King County Metro Seattle bus network spending could ramp up amid deficit

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(The Center Square) – King County Executive Dow Constantine is proposing significant increases to county Metro bus network spending amid a potential $50 million budget deficit next year.

The RapidRide G Line is launching Aug. 31, and goes along Madison Street from downtown Seattle to the First Hill neighborhood. Constantine’s proposed revisions and improvements are for routes 3, 4, 10, 11, 12, 47, 49 and 60.

A fiscal note shows that the proposed upgrades would see annual costs go from $3.4 million in 2023-2024 to $24.3 million in 2028-2029 for a total of approximately $60 million, a 614% increase in annual costs through 2029.

The proposed Metro upgrades comes as the county is dealing with a looming $50 million general fund deficit in 2025. Constantine previously said he may be forced to make cuts to essential services unless a 1% cap increase on property tax revenue is lifted.

However, King County Metro’s revenue, expenditures and operations are outside of the general fund. According to Chase Gallagher, communications director for King County Executive Constantine’s Office, almost all of the county funds other than the general fund are healthy and have no shortfall.

According to the county executive’s office, the RapidRide G Line–Madison Street project includes funding from the Seattle Department of Transportation and the voter-approved Levy to Move Seattle, as well as the Federal Transit Administration, Sound Transit, King County Metro and Washington state.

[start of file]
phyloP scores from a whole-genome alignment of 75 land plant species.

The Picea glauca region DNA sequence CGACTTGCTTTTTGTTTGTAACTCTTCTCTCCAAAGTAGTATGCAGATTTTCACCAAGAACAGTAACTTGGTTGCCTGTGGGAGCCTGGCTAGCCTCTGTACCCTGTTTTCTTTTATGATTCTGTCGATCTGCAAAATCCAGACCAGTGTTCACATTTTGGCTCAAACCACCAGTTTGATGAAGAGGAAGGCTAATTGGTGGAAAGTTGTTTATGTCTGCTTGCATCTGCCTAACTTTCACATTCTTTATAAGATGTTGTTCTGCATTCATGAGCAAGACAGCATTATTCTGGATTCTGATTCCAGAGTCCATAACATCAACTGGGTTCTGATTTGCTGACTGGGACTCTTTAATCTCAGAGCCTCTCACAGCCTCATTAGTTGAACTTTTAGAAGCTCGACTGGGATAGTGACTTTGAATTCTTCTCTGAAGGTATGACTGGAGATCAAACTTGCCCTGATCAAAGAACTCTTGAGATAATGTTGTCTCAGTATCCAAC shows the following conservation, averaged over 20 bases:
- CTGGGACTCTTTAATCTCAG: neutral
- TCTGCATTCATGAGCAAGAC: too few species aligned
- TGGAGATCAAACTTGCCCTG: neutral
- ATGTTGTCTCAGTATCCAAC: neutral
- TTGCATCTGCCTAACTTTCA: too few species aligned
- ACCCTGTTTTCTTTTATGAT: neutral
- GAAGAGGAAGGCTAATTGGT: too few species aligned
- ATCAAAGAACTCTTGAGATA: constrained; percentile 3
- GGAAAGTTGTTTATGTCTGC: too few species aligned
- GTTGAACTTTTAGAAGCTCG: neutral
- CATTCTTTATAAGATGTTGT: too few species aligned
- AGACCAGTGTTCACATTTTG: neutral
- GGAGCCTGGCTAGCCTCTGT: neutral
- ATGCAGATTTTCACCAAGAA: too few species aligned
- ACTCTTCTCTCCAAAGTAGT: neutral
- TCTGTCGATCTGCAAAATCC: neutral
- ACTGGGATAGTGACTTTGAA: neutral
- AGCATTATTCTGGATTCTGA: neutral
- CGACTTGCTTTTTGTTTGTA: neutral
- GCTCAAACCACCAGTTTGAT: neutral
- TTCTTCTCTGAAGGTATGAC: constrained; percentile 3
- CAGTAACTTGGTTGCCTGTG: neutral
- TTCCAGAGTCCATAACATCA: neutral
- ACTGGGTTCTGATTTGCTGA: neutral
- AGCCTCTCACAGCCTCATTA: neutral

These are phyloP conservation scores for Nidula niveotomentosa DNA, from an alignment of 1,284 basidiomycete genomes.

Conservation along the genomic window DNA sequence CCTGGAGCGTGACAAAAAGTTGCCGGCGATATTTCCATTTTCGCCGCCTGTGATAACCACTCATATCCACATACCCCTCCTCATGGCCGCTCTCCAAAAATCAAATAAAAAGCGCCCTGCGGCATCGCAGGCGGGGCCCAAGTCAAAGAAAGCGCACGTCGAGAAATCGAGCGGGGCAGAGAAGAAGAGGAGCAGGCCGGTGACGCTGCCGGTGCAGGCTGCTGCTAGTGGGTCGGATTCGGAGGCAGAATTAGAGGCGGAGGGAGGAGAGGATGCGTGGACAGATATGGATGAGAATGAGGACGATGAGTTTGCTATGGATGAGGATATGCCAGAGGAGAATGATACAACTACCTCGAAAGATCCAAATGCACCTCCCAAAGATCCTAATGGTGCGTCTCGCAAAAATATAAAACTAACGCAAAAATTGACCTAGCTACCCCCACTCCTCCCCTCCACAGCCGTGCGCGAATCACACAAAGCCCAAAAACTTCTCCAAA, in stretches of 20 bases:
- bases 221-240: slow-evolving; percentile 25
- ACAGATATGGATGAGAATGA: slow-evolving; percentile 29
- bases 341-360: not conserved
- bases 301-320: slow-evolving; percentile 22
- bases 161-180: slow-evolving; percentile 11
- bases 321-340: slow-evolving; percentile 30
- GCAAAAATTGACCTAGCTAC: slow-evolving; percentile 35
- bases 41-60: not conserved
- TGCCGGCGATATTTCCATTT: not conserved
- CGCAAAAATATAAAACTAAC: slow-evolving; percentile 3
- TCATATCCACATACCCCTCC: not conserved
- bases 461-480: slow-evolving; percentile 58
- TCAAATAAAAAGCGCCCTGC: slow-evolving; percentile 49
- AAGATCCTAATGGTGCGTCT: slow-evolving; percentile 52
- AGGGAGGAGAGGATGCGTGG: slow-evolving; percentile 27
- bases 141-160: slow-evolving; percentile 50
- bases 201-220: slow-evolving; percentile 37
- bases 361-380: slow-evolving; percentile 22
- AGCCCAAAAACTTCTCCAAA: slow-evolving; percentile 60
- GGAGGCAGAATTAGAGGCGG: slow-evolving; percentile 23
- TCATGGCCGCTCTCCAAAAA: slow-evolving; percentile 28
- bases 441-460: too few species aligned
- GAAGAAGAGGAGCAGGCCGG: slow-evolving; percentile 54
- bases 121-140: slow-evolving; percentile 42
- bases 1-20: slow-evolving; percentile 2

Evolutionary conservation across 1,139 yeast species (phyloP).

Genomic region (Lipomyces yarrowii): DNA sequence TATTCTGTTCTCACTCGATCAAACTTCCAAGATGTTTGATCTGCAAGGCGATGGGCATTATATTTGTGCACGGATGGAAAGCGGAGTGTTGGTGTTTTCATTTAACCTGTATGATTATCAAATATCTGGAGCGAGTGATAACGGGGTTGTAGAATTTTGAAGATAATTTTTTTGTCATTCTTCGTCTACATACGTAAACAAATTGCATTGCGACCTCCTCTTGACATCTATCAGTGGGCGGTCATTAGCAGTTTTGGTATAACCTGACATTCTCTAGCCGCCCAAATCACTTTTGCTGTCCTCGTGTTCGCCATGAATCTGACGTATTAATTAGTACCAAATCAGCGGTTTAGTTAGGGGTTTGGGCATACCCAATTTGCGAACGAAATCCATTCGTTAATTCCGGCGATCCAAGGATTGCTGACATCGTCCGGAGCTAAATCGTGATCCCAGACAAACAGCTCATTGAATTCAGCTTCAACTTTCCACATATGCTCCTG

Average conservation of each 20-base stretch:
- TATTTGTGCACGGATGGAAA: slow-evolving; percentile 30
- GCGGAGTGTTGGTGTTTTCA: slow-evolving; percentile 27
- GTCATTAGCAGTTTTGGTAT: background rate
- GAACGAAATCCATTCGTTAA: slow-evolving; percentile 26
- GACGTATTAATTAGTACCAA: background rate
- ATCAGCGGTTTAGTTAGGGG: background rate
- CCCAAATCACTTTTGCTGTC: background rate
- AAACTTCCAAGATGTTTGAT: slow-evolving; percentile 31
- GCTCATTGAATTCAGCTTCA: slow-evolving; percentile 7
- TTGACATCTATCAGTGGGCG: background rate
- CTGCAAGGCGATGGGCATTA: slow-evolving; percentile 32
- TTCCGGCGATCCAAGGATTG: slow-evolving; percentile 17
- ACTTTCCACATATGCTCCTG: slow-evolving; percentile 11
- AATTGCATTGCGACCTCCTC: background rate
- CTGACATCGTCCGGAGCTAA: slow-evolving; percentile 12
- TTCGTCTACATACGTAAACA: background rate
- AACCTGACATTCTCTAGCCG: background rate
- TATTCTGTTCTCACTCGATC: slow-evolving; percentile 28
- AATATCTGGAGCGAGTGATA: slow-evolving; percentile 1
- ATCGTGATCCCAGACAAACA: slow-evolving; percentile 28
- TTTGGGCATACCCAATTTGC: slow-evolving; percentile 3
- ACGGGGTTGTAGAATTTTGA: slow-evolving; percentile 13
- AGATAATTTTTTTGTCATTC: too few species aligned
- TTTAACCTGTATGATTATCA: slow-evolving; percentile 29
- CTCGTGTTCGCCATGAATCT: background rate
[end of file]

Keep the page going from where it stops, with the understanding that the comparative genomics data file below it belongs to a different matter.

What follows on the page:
The Levy to Move Seattle has a levy rate of 33 cents per $1,000 of assessed value, meaning a median homeowner in Seattle pays $256 annually.

The proposed upgrades include extending route 3 to the Capitol Hill neighborhood, shifting routes 11 and 12 near Madison Street, and increasing frequency on route 60 on weekdays and weekends between 6 a.m. and 7 p.m. for more frequent north-south bus service connecting Capitol Hill, First Hill, Beacon Hill, South Park and southwest Seattle.

“With these new additions we will deliver fast, safe, reliable service to tens of thousands of people each day,” Constantine said in a news release. “Upgraded bus networks are a proven path for connecting communities quickly, getting people where they need to go, and opening doors to even greater opportunity.”

If Constantine’s proposal is approved by the King County Council, changes would be implemented in phases. Constantine’s office warns that some routes could be temporarily operating at lower levels of service than proposed until Metro is able to reliably deliver the new service changes.

The set of changes would be implemented in phases from 2024 through 2026.

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